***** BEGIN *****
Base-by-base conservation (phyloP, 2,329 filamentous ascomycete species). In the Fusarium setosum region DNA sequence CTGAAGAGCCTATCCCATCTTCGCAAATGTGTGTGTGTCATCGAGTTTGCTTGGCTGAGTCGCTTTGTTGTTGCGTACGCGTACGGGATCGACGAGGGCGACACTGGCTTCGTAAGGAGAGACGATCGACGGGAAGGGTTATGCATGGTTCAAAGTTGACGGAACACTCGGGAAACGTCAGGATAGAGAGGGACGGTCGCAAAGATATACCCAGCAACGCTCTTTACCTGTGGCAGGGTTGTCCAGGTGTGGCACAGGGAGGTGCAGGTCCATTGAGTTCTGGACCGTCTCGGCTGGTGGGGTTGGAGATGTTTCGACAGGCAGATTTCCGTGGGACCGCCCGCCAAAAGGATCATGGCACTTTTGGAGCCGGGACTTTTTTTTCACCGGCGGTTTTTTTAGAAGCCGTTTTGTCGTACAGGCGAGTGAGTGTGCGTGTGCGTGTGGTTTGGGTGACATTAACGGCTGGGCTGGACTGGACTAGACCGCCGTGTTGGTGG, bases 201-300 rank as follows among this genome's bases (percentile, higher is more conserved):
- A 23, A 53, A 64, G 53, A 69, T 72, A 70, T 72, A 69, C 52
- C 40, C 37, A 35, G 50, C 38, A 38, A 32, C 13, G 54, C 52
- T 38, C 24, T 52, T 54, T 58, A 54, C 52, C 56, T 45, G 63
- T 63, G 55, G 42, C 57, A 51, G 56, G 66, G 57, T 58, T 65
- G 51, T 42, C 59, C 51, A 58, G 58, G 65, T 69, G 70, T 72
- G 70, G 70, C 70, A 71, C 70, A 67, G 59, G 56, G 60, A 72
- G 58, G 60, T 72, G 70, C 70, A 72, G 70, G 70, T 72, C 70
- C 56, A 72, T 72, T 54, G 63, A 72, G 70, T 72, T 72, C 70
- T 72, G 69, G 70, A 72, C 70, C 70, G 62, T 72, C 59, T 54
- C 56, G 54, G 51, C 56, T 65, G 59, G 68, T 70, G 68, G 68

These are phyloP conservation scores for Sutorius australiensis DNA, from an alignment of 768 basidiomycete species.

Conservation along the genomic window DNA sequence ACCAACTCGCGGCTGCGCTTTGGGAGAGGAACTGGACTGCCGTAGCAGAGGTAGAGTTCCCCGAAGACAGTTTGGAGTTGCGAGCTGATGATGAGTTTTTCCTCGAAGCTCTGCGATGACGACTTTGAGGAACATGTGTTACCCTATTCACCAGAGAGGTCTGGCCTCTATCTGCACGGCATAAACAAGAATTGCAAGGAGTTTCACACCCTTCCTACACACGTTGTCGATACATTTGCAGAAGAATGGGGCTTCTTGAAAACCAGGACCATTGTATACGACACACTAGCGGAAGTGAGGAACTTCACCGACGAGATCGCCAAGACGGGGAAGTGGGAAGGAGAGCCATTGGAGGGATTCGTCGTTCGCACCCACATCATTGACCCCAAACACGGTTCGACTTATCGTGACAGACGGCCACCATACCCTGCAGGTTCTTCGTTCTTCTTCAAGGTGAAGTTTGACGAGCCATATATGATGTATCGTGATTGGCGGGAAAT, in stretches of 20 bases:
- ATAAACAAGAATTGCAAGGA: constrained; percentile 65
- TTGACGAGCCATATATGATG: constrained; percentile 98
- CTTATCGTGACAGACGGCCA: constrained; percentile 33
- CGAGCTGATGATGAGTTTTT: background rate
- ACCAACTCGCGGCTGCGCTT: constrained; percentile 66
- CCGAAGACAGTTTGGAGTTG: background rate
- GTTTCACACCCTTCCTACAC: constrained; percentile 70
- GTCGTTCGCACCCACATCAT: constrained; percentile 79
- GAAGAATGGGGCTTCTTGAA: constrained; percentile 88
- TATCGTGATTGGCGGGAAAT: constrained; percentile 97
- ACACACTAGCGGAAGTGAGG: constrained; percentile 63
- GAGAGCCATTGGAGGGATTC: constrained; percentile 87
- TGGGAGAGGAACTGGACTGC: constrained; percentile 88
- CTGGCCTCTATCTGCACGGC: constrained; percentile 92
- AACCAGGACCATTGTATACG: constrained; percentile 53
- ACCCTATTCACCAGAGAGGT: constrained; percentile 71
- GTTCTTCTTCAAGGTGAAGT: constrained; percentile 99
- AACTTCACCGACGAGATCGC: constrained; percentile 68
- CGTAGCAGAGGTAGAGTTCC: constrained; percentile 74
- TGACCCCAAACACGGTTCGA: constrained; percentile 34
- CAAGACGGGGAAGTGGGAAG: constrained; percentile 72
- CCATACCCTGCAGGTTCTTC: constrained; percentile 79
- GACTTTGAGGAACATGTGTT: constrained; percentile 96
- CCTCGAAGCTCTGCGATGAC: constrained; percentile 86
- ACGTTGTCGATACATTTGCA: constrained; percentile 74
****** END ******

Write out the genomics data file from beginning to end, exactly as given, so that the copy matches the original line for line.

Base-by-base conservation (phyloP, 2,329 filamentous ascomycete species). In the Fusarium setosum region DNA sequence CTGAAGAGCCTATCCCATCTTCGCAAATGTGTGTGTGTCATCGAGTTTGCTTGGCTGAGTCGCTTTGTTGTTGCGTACGCGTACGGGATCGACGAGGGCGACACTGGCTTCGTAAGGAGAGACGATCGACGGGAAGGGTTATGCATGGTTCAAAGTTGACGGAACACTCGGGAAACGTCAGGATAGAGAGGGACGGTCGCAAAGATATACCCAGCAACGCTCTTTACCTGTGGCAGGGTTGTCCAGGTGTGGCACAGGGAGGTGCAGGTCCATTGAGTTCTGGACCGTCTCGGCTGGTGGGGTTGGAGATGTTTCGACAGGCAGATTTCCGTGGGACCGCCCGCCAAAAGGATCATGGCACTTTTGGAGCCGGGACTTTTTTTTCACCGGCGGTTTTTTTAGAAGCCGTTTTGTCGTACAGGCGAGTGAGTGTGCGTGTGCGTGTGGTTTGGGTGACATTAACGGCTGGGCTGGACTGGACTAGACCGCCGTGTTGGTGG, bases 201-300 rank as follows among this genome's bases (percentile, higher is more conserved):
- A 23, A 53, A 64, G 53, A 69, T 72, A 70, T 72, A 69, C 52
- C 40, C 37, A 35, G 50, C 38, A 38, A 32, C 13, G 54, C 52
- T 38, C 24, T 52, T 54, T 58, A 54, C 52, C 56, T 45, G 63
- T 63, G 55, G 42, C 57, A 51, G 56, G 66, G 57, T 58, T 65
- G 51, T 42, C 59, C 51, A 58, G 58, G 65, T 69, G 70, T 72
- G 70, G 70, C 70, A 71, C 70, A 67, G 59, G 56, G 60, A 72
- G 58, G 60, T 72, G 70, C 70, A 72, G 70, G 70, T 72, C 70
- C 56, A 72, T 72, T 54, G 63, A 72, G 70, T 72, T 72, C 70
- T 72, G 69, G 70, A 72, C 70, C 70, G 62, T 72, C 59, T 54
- C 56, G 54, G 51, C 56, T 65, G 59, G 68, T 70, G 68, G 68

These are phyloP conservation scores for Sutorius australiensis DNA, from an alignment of 768 basidiomycete species.

Conservation along the genomic window DNA sequence ACCAACTCGCGGCTGCGCTTTGGGAGAGGAACTGGACTGCCGTAGCAGAGGTAGAGTTCCCCGAAGACAGTTTGGAGTTGCGAGCTGATGATGAGTTTTTCCTCGAAGCTCTGCGATGACGACTTTGAGGAACATGTGTTACCCTATTCACCAGAGAGGTCTGGCCTCTATCTGCACGGCATAAACAAGAATTGCAAGGAGTTTCACACCCTTCCTACACACGTTGTCGATACATTTGCAGAAGAATGGGGCTTCTTGAAAACCAGGACCATTGTATACGACACACTAGCGGAAGTGAGGAACTTCACCGACGAGATCGCCAAGACGGGGAAGTGGGAAGGAGAGCCATTGGAGGGATTCGTCGTTCGCACCCACATCATTGACCCCAAACACGGTTCGACTTATCGTGACAGACGGCCACCATACCCTGCAGGTTCTTCGTTCTTCTTCAAGGTGAAGTTTGACGAGCCATATATGATGTATCGTGATTGGCGGGAAAT, in stretches of 20 bases:
- ATAAACAAGAATTGCAAGGA: constrained; percentile 65
- TTGACGAGCCATATATGATG: constrained; percentile 98
- CTTATCGTGACAGACGGCCA: constrained; percentile 33
- CGAGCTGATGATGAGTTTTT: background rate
- ACCAACTCGCGGCTGCGCTT: constrained; percentile 66
- CCGAAGACAGTTTGGAGTTG: background rate
- GTTTCACACCCTTCCTACAC: constrained; percentile 70
- GTCGTTCGCACCCACATCAT: constrained; percentile 79
- GAAGAATGGGGCTTCTTGAA: constrained; percentile 88
- TATCGTGATTGGCGGGAAAT: constrained; percentile 97
- ACACACTAGCGGAAGTGAGG: constrained; percentile 63
- GAGAGCCATTGGAGGGATTC: constrained; percentile 87
- TGGGAGAGGAACTGGACTGC: constrained; percentile 88
- CTGGCCTCTATCTGCACGGC: constrained; percentile 92
- AACCAGGACCATTGTATACG: constrained; percentile 53
- ACCCTATTCACCAGAGAGGT: constrained; percentile 71
- GTTCTTCTTCAAGGTGAAGT: constrained; percentile 99
- AACTTCACCGACGAGATCGC: constrained; percentile 68
- CGTAGCAGAGGTAGAGTTCC: constrained; percentile 74
- TGACCCCAAACACGGTTCGA: constrained; percentile 34
- CAAGACGGGGAAGTGGGAAG: constrained; percentile 72
- CCATACCCTGCAGGTTCTTC: constrained; percentile 79
- GACTTTGAGGAACATGTGTT: constrained; percentile 96
- CCTCGAAGCTCTGCGATGAC: constrained; percentile 86
- ACGTTGTCGATACATTTGCA: constrained; percentile 74